For Reel


Love & Friendship (2016)
June 7, 2016, 12:35 pm
Filed under: Reviews | Tags: , ,

Director: Whit Stillman
3.5 Stars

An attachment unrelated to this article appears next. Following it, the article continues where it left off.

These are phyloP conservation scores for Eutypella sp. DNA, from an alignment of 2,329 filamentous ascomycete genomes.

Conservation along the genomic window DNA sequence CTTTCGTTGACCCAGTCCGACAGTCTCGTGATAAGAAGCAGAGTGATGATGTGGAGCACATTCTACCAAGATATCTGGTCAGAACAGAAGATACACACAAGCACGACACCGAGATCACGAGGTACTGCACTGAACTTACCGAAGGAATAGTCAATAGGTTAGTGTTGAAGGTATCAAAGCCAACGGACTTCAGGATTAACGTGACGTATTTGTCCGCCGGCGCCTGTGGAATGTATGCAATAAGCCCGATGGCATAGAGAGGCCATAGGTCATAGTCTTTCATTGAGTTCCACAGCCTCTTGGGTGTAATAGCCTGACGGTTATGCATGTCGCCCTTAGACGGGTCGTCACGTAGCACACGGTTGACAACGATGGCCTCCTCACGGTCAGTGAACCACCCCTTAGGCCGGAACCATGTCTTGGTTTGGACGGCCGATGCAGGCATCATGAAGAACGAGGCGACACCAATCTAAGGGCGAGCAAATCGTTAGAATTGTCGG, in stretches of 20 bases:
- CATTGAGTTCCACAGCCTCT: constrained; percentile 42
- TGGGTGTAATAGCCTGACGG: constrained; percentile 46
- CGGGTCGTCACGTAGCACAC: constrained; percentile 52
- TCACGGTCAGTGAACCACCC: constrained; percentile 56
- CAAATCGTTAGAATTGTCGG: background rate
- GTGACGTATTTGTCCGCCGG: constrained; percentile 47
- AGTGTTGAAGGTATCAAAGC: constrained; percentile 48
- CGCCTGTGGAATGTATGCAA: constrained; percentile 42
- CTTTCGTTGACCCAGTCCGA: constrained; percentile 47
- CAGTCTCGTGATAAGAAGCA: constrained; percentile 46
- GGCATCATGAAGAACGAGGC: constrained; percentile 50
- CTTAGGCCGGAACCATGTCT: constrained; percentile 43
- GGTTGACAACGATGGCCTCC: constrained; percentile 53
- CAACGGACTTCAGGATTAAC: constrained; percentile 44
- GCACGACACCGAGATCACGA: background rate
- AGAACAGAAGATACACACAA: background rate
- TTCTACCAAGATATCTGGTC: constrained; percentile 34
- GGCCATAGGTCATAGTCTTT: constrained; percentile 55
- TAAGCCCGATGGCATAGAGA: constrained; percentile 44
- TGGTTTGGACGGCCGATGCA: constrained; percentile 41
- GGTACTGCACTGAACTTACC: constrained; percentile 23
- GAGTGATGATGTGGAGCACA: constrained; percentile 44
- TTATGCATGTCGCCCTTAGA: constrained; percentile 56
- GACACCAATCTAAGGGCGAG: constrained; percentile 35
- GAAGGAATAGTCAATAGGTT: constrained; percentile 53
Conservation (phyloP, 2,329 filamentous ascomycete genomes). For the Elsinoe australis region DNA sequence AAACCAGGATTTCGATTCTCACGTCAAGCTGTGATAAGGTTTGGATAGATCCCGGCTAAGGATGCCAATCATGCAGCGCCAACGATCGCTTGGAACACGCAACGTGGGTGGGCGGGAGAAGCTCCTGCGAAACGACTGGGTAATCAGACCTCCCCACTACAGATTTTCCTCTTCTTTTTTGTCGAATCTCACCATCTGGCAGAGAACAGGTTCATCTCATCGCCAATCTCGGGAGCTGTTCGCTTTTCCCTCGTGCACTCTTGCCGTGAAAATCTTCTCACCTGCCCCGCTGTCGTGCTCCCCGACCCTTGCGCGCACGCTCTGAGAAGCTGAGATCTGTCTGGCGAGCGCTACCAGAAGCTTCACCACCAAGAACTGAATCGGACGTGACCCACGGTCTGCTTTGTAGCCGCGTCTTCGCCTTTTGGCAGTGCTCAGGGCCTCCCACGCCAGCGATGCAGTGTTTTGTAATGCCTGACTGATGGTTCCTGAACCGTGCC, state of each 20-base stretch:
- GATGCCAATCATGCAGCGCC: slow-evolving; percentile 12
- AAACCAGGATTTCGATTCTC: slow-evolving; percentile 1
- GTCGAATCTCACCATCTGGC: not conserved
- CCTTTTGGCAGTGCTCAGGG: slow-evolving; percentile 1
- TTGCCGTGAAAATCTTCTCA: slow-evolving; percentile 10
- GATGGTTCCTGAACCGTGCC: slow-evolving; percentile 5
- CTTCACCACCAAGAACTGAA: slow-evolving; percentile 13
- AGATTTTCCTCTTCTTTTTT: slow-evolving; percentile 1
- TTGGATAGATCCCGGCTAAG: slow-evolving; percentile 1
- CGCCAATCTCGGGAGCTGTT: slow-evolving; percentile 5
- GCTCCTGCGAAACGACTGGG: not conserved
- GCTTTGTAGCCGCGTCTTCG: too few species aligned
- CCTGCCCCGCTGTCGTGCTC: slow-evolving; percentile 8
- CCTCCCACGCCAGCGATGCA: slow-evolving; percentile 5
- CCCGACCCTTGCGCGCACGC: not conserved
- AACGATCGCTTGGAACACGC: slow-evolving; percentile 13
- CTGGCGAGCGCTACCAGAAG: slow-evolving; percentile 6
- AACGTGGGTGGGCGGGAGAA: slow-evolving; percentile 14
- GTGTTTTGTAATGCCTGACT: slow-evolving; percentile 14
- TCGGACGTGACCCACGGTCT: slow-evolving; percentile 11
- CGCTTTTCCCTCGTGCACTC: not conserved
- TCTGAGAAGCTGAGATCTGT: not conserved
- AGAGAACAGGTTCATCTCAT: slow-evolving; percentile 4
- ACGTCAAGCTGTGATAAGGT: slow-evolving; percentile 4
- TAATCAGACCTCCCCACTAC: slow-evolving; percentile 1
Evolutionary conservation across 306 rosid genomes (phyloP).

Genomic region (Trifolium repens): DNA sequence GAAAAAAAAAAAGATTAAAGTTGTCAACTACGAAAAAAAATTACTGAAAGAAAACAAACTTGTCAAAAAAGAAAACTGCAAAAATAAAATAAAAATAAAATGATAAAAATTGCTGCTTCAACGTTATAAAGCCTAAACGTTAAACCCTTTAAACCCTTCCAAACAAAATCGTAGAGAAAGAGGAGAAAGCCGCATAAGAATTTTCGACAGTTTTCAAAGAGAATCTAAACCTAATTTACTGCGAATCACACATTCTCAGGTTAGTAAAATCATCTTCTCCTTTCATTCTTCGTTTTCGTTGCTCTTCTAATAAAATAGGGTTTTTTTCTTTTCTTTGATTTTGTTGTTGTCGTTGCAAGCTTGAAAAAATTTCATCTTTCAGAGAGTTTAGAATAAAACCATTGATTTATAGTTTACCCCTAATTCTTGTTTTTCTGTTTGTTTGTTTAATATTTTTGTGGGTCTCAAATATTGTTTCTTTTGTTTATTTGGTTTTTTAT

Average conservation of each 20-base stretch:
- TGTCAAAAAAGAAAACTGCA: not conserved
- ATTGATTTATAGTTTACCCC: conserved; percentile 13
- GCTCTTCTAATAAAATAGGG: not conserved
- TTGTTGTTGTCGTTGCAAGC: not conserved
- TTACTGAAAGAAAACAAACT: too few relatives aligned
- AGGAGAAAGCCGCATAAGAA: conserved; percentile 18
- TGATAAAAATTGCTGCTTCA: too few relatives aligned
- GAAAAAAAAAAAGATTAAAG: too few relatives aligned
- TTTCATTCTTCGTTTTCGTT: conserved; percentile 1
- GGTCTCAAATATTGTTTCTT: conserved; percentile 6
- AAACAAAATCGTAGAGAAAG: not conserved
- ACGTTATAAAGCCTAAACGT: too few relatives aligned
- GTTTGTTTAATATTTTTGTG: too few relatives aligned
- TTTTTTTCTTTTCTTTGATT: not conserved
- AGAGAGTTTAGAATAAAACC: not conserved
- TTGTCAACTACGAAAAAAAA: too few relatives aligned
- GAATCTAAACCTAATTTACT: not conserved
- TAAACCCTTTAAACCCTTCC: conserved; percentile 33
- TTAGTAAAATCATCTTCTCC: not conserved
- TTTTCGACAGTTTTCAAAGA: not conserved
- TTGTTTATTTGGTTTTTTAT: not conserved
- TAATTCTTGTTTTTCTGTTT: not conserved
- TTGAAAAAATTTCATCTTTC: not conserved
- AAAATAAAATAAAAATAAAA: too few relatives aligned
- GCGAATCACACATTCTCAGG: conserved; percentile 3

Love & FriendshipWith four films that chronicle the manners of the social elite to his name, it hardly seems a stretch for writer-director Whit Stillman to adapt a great social satirist of the 19th century. Stillman adapts Jane Austen so notably different than anyone who has attempted it that Love & Friendship works as literary criticism—gone are the sweeping romantic parameters, where corsets and bodices barely restrain the pleasures of the flesh. Instead, Stillman focuses on relationships that are very much linked to one’s financial self-interest. To Lady Susan (Kate Beckinsale), acquiring a husband is no different than finding a business partner. True to Stillman’s style, everything is played impossibly dry—in fact, as an artist he seems to be parodying himself with his humorous use of character introductions and superimposed text. They are stylistic motifs reminiscent of Wes Anderson, only Stillman’s artifice is meant to encourage the false pretenses of these characters. As comedies get crasser and more outlandish, it is nice to have an alternative where the humor comes from pointed jabs and asides. If dialogue is king in the film, however, Tom Bennett’s performance as Sir James Martin (“a bit of a rattle”) is a show-stopper. He arrives in the film as a runaway from a Monty Python sketch—full of awkward pauses, misinformed tirades, and a ceaseless giggling cheer, making the man both a memorable dunce and impossibly lovable.

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